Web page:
- By Katy Watson
- BBC News, South America
There is everything to play for in the second round of the presidential election this weekend. Few Argentines saw radical candidate Javier Milei coming until he won the primaries in August.
He may have been edged out by left-wing Economy Minister Sergio Massa in last month’s first round, but polls now put the two candidates neck and neck ahead of the decisive runoff.
One thing is certain: the economy will be the key factor in this election, which comes at a time of deep economic crisis for Argentina.
With inflation now exceeding 140% per year, repairing the country’s finances is a priority for voters and candidates alike.
“Personally, I have a little notebook with the names of people who can’t make ends meet and I give them items on credit,” explains Lourdes Monjes, who runs a grocery store in the poor neighborhood of Isla Maciel in Buenos Aires.
She has seen things become more difficult, especially in recent years. “My clients pay me back, and then they end up owing again, so it’s a vicious cycle they can’t get out of,” she says.
Isla Maciel lies in the shadow of Argentina’s largest port, with its wooden and corrugated iron houses.
On the walls are murals of Juan Perón, who gave his name to the populist political movement Peronism and whose wife Evita was hailed as a champion of the poor.
With 40% of Argentines now living in poverty, many are desperate for another savior.
Sergio Massa, Minister of Economy in the outgoing Peronist government, promises to move mountains to improve Argentina’s finances.
His critics point out that it was under his leadership that the economy collapsed to its current level and therefore cannot be trusted to turn it around.
But his supporters say he is a seasoned politician who can accomplish a lot if given the chance to run things his way.
The other choice is Javier Milei, a political outsider who has proposed drastic changes like abolishing the central bank and replacing the peso with the dollar. He also wants to liberalize gun laws and restrict the right to abortion.
With the growing difficulties of the Argentine population, there is also a growing appetite for radical change – and this is why the visibility of far-right Javier Milei has grown.
During the final televised debate between the two candidates last weekend, he argued for a shake-up of the status quo. “Ask yourself whether you prefer inflation over stability, whether you prefer this decline in output and employment or whether you prefer economic growth,” he said.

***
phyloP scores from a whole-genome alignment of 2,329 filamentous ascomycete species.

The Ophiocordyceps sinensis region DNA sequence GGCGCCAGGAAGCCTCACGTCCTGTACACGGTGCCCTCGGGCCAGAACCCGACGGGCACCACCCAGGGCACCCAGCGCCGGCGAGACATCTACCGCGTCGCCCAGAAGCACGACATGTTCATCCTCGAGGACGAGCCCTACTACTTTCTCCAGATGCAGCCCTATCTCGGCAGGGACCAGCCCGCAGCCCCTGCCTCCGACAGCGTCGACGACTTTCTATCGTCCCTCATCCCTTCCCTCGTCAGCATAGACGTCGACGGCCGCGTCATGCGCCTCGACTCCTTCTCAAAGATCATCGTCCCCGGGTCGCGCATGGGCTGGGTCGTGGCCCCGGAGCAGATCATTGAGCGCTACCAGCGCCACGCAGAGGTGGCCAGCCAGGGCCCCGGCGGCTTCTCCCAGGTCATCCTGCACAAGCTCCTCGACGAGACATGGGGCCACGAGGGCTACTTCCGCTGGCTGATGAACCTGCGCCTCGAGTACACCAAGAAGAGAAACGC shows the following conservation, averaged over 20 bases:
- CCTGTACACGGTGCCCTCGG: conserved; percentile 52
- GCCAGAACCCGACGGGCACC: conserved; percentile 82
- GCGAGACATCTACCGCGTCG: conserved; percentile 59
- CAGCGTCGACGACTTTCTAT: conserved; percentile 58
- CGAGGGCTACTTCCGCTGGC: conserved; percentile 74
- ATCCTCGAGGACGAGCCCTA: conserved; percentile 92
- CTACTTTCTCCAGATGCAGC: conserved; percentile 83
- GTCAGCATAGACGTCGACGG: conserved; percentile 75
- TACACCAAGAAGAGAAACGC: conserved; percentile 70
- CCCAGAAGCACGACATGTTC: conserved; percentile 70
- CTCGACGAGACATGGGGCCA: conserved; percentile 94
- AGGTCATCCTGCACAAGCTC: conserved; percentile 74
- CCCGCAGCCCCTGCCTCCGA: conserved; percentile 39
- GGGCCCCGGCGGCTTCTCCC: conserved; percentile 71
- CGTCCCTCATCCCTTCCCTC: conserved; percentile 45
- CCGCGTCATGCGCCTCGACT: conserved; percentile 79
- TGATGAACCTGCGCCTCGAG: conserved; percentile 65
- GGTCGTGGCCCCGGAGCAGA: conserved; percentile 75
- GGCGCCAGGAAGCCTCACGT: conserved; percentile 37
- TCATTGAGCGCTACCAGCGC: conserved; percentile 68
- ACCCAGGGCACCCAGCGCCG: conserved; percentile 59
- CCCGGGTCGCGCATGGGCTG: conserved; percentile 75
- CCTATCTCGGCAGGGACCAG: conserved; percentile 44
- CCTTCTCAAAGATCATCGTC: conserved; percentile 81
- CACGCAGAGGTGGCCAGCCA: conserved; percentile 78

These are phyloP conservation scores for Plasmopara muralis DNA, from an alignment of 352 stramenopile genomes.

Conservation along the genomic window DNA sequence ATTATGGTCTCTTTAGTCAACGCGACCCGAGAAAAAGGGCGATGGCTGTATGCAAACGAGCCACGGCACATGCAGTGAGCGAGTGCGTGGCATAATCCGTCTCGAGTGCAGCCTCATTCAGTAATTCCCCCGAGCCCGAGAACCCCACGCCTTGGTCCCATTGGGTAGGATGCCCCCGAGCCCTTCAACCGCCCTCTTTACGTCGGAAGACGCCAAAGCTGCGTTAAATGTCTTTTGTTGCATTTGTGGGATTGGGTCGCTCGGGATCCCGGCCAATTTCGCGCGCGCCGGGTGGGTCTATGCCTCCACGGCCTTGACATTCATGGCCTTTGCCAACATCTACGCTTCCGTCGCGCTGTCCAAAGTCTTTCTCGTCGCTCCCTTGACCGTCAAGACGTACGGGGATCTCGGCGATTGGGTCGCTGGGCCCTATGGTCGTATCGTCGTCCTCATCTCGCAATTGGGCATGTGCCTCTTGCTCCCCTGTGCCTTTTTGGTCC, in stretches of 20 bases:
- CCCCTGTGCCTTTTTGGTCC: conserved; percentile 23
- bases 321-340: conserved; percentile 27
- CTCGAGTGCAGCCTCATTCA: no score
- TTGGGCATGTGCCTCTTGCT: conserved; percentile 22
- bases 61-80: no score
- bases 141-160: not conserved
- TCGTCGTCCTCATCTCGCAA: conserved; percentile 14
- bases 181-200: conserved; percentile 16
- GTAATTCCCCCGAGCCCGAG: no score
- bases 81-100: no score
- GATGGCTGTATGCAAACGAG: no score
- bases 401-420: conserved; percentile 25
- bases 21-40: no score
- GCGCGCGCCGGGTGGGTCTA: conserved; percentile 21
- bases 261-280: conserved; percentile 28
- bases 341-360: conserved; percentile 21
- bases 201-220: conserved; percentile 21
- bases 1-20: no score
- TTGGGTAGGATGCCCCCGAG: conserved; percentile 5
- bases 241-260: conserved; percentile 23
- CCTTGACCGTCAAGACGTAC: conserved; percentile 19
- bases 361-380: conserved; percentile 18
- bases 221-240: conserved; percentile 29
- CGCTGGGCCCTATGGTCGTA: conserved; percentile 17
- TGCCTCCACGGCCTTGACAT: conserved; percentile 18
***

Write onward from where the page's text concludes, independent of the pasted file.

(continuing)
The other option, he said, is to “support this corrupt, parasitic and useless political caste, which only destroys our wealth production and sinks us deeper and deeper.”
Mr. Milei’s style caught people’s attention.
He describes himself as an “anarcho-capitalist” and at a campaign event he brandished a chainsaw to symbolize his plan to cut public spending.
He has been compared to former US President Donald Trump – and closer to home – to former Brazilian leader Jair Bolsonaro.
“From an economic point of view, they are very similar because they have this idea that markets solve everything and the state is not necessary,” says economist Paulo Feldman of the University of São Paulo about the parallels between Mr. Bolsonaro and Mr. Milei.
“You don’t need to plan, you don’t need to have a government, you don’t need rules,” Mr. Feldman says of Mr. Milei’s proposals.
But the academic says it’s not a viable program: “We know that’s not true. There is no country, no developed country that (does) this stupidity.”
Mr. Feldman’s views are shared by many other economists. Earlier this month, more than 100 people wrote an open letter warning that voting for Mr. Milei would be an economic disaster for Argentina.
Nervousness over Mr Milei’s brazen campaign and lack of experience are elements Sergio Massa is trying to use to his advantage. “I know that some people vote for me not because they are convinced but simply to avoid choosing the path of violence, hatred and evil,” Mr. Massa said during Sunday’s debate. “I will make sure they feel their vote was not wasted.”
Whoever wins, the next president will have a challenge to overcome.
“The rest will be difficult,” said political analyst Ana Iparraguire of the difficulties encountered in getting Argentina out of its economic hole. “It’s going to require adjustments, budget cuts, reduction in state spending and it’s going to come at a high cost, so we’re going to have to wait and see how far each of those goes.”
Back at the port, a group of young boys are playing with a ball in the street. In the distance are stacks of shipping containers.
These young people live in the shadow of one of Argentina’s economic engines, but their lives are far removed from all its benefits.
Several young footballers wear T-shirts with Lionel Messi’s name written on the back. Argentina has no shortage of sporting heroes, but people here say they need political heroes to lead the country out of this deep crisis.